Sunday, February 24, 2008

A Moment of Frustration

"Software is a place where dreams are planted and nightmares harvested, an abstract, mystical swamp where terrible demons compete with magical panaceas, a world of werewolves and silver bullets." -Brad J. Cox
There are many schools of thought about how to go about programming. We call them things like Object Oriented, Dynamic, Functional, Pragmatic, and Agile. Eric S. Raymond has written eloquently about one of these, which he refers to as the Unix Philosophy. I've spent my few years as a professional programmer wishing I could work on a project that followed the tenants Raymond sets forth. These guidelines appeal to me. They encapsulate a type of openness, brevity, simplicity, and interoperability that match with the kind of creations I want to generate. And that makes total sense when you think about it: I'm a programmer, and the Unix Philosophy comes from a culture of programmers. Unfortunatly, real life has a tendency to get in the way.

"With any creative activity come dreary hours of tedious, painstaking labor, and programming is no exception." -Frederick P. Brooks Jr. "The Tar Pit" (essay collected in The Mythical Man Month)
One of the quiet frustrations of being a working programmer is that you are almost never free to follow your own coding styles and methodologies. Legacy systems must be maintained and enhanced. Customers and management want their software developed cheaper and faster. Security and performance concerns necessitate inelegant solutions. Regulations and external interfaces can be labyrinthine. There are very good reasons for keeping programming patterns homogeneous within your team, department, and even company. But just as some comic strip artists feel constrained by the standardized newspaper format, some programmers feel constrained by external forces. Turns out I'm one of those. Perhaps you will find that you are too.

"No matter what the problem is, it's always a people problem." -Gerald M. Weinberg
Don't be too alarmed yet. Programming is all about working within constraints. Programmers juggle memory footprints, processor time, network bandwidth, and external resource availability all the time. Handling a little difference in philosophy should be no problem, right? Unfortunately, it depends. Problems with politics, philosophy, and team chemistry can't be solved using the same approaches that solve programming problems. People aren't ever entirely rational. Sometimes, you will face moments in your professional career when you have to decide if you can live with the frustrations, conform to the external expectations, or if it is time to move on. What you move on to could be a different team, a different company, or a different career altogether.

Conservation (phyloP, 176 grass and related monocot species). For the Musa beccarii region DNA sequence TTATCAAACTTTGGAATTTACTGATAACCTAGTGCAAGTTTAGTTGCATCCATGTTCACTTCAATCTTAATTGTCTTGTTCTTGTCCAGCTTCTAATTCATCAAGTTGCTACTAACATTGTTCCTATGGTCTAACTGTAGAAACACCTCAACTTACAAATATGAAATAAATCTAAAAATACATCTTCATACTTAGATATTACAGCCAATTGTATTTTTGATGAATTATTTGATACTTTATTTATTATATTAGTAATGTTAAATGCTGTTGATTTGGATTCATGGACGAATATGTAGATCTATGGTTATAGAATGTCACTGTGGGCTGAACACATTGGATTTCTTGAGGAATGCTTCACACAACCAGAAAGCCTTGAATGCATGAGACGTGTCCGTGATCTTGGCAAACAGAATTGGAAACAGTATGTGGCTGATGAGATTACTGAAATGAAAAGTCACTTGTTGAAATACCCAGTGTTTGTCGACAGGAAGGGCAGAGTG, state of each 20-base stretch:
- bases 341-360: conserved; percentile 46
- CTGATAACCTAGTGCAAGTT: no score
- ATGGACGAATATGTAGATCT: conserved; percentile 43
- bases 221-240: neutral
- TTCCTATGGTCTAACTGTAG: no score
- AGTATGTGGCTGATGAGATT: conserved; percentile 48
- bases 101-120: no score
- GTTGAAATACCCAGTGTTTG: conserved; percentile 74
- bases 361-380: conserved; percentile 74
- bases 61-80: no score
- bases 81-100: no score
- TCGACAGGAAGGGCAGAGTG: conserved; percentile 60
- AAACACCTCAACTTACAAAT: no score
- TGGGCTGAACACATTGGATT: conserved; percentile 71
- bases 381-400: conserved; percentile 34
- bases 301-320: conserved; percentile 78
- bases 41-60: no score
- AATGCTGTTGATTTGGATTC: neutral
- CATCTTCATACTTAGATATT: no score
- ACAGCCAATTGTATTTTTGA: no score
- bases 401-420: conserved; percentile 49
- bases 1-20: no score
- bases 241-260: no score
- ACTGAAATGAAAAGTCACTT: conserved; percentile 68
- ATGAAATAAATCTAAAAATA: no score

"When you find yourself perpetually angered by little questions in your professional life, perhaps the problem is some big question you answered wrong earlier." -Gerald M. Weinberg Understanding the Professional Programmer

How we face those moments defines a large chunk of our lives. You should put in the work to figure out what makes you happy before you get stuck in a quicksand of frustration. It will pay off in the long run by allowing you to stay sane. And it really isn't all that hard to do. After all, if there's one thing us programmer can do, it's identify patterns. It helps that we aren't the first ones to face the insanity that is inherent to the job. You may notice professional programmers tend toward a wry sense of humor. There's a reason for that.

"while(true) keep programming" -Assaad Chalhoub

Sunday, February 17, 2008

Spaceship Obsession: The Voyager Probes